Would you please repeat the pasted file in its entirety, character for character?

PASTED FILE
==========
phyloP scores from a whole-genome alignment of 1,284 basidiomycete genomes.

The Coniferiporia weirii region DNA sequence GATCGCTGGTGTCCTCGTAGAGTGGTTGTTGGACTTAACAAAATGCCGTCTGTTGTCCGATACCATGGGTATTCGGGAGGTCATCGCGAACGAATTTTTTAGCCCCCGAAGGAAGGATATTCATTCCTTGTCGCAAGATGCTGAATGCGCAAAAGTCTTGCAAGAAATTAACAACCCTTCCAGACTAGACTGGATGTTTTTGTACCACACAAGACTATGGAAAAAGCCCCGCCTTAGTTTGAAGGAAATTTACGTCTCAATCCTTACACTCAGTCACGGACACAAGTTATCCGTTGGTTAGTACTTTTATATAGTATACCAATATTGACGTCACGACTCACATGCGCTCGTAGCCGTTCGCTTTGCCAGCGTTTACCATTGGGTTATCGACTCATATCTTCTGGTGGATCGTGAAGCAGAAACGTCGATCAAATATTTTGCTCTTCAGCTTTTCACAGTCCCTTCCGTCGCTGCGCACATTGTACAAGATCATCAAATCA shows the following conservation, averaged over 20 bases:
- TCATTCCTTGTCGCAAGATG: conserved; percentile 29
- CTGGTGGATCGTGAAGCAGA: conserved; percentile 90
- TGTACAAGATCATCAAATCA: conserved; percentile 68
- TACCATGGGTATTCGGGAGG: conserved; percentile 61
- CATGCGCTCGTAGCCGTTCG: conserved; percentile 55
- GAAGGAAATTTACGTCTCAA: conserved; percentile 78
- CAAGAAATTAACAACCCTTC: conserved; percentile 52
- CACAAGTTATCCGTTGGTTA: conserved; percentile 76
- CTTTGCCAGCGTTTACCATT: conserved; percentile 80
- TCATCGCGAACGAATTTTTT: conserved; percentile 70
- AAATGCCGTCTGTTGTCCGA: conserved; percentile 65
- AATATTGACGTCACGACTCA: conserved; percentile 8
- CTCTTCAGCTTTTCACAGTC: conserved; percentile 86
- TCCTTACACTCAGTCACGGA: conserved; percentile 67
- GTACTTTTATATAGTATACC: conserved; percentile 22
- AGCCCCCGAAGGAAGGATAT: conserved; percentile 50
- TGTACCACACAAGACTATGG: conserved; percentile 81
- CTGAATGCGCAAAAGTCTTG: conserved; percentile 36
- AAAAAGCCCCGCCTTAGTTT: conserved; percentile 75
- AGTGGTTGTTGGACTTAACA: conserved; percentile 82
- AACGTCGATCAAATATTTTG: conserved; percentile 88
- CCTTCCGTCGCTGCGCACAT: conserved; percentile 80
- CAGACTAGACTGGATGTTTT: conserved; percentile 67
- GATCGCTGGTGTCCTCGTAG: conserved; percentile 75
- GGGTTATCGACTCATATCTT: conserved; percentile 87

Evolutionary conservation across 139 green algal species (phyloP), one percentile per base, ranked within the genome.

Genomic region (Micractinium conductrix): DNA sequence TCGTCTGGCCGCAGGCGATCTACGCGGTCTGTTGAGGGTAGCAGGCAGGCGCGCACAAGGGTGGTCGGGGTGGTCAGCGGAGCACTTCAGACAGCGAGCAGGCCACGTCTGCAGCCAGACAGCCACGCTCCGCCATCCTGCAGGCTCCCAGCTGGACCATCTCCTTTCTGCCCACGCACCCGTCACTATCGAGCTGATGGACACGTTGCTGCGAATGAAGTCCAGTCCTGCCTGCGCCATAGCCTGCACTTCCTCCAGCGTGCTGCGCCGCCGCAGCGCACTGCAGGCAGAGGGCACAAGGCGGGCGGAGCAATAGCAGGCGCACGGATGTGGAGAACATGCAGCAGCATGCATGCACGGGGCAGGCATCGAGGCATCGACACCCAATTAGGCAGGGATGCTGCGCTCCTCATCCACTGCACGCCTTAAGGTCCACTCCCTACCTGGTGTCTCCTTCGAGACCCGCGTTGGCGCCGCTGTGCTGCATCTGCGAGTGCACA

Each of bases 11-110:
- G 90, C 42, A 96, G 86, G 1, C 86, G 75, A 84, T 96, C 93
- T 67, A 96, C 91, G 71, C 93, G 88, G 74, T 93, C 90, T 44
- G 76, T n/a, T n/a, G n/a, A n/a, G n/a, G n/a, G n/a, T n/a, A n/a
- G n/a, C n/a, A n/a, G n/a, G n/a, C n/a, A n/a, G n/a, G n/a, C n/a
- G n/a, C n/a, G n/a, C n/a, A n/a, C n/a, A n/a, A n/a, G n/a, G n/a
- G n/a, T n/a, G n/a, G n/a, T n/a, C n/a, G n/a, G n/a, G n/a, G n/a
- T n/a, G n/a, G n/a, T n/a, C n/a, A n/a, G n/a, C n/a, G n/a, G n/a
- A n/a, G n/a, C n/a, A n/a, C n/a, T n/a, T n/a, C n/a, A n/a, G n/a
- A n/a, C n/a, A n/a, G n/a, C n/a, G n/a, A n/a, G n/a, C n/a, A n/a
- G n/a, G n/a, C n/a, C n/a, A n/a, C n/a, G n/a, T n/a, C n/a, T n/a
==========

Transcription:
phyloP scores from a whole-genome alignment of 1,284 basidiomycete genomes.

The Coniferiporia weirii region DNA sequence GATCGCTGGTGTCCTCGTAGAGTGGTTGTTGGACTTAACAAAATGCCGTCTGTTGTCCGATACCATGGGTATTCGGGAGGTCATCGCGAACGAATTTTTTAGCCCCCGAAGGAAGGATATTCATTCCTTGTCGCAAGATGCTGAATGCGCAAAAGTCTTGCAAGAAATTAACAACCCTTCCAGACTAGACTGGATGTTTTTGTACCACACAAGACTATGGAAAAAGCCCCGCCTTAGTTTGAAGGAAATTTACGTCTCAATCCTTACACTCAGTCACGGACACAAGTTATCCGTTGGTTAGTACTTTTATATAGTATACCAATATTGACGTCACGACTCACATGCGCTCGTAGCCGTTCGCTTTGCCAGCGTTTACCATTGGGTTATCGACTCATATCTTCTGGTGGATCGTGAAGCAGAAACGTCGATCAAATATTTTGCTCTTCAGCTTTTCACAGTCCCTTCCGTCGCTGCGCACATTGTACAAGATCATCAAATCA shows the following conservation, averaged over 20 bases:
- TCATTCCTTGTCGCAAGATG: conserved; percentile 29
- CTGGTGGATCGTGAAGCAGA: conserved; percentile 90
- TGTACAAGATCATCAAATCA: conserved; percentile 68
- TACCATGGGTATTCGGGAGG: conserved; percentile 61
- CATGCGCTCGTAGCCGTTCG: conserved; percentile 55
- GAAGGAAATTTACGTCTCAA: conserved; percentile 78
- CAAGAAATTAACAACCCTTC: conserved; percentile 52
- CACAAGTTATCCGTTGGTTA: conserved; percentile 76
- CTTTGCCAGCGTTTACCATT: conserved; percentile 80
- TCATCGCGAACGAATTTTTT: conserved; percentile 70
- AAATGCCGTCTGTTGTCCGA: conserved; percentile 65
- AATATTGACGTCACGACTCA: conserved; percentile 8
- CTCTTCAGCTTTTCACAGTC: conserved; percentile 86
- TCCTTACACTCAGTCACGGA: conserved; percentile 67
- GTACTTTTATATAGTATACC: conserved; percentile 22
- AGCCCCCGAAGGAAGGATAT: conserved; percentile 50
- TGTACCACACAAGACTATGG: conserved; percentile 81
- CTGAATGCGCAAAAGTCTTG: conserved; percentile 36
- AAAAAGCCCCGCCTTAGTTT: conserved; percentile 75
- AGTGGTTGTTGGACTTAACA: conserved; percentile 82
- AACGTCGATCAAATATTTTG: conserved; percentile 88
- CCTTCCGTCGCTGCGCACAT: conserved; percentile 80
- CAGACTAGACTGGATGTTTT: conserved; percentile 67
- GATCGCTGGTGTCCTCGTAG: conserved; percentile 75
- GGGTTATCGACTCATATCTT: conserved; percentile 87

Evolutionary conservation across 139 green algal species (phyloP), one percentile per base, ranked within the genome.

Genomic region (Micractinium conductrix): DNA sequence TCGTCTGGCCGCAGGCGATCTACGCGGTCTGTTGAGGGTAGCAGGCAGGCGCGCACAAGGGTGGTCGGGGTGGTCAGCGGAGCACTTCAGACAGCGAGCAGGCCACGTCTGCAGCCAGACAGCCACGCTCCGCCATCCTGCAGGCTCCCAGCTGGACCATCTCCTTTCTGCCCACGCACCCGTCACTATCGAGCTGATGGACACGTTGCTGCGAATGAAGTCCAGTCCTGCCTGCGCCATAGCCTGCACTTCCTCCAGCGTGCTGCGCCGCCGCAGCGCACTGCAGGCAGAGGGCACAAGGCGGGCGGAGCAATAGCAGGCGCACGGATGTGGAGAACATGCAGCAGCATGCATGCACGGGGCAGGCATCGAGGCATCGACACCCAATTAGGCAGGGATGCTGCGCTCCTCATCCACTGCACGCCTTAAGGTCCACTCCCTACCTGGTGTCTCCTTCGAGACCCGCGTTGGCGCCGCTGTGCTGCATCTGCGAGTGCACA

Each of bases 11-110:
- G 90, C 42, A 96, G 86, G 1, C 86, G 75, A 84, T 96, C 93
- T 67, A 96, C 91, G 71, C 93, G 88, G 74, T 93, C 90, T 44
- G 76, T n/a, T n/a, G n/a, A n/a, G n/a, G n/a, G n/a, T n/a, A n/a
- G n/a, C n/a, A n/a, G n/a, G n/a, C n/a, A n/a, G n/a, G n/a, C n/a
- G n/a, C n/a, G n/a, C n/a, A n/a, C n/a, A n/a, A n/a, G n/a, G n/a
- G n/a, T n/a, G n/a, G n/a, T n/a, C n/a, G n/a, G n/a, G n/a, G n/a
- T n/a, G n/a, G n/a, T n/a, C n/a, A n/a, G n/a, C n/a, G n/a, G n/a
- A n/a, G n/a, C n/a, A n/a, C n/a, T n/a, T n/a, C n/a, A n/a, G n/a
- A n/a, C n/a, A n/a, G n/a, C n/a, G n/a, A n/a, G n/a, C n/a, A n/a
- G n/a, G n/a, C n/a, C n/a, A n/a, C n/a, G n/a, T n/a, C n/a, T n/a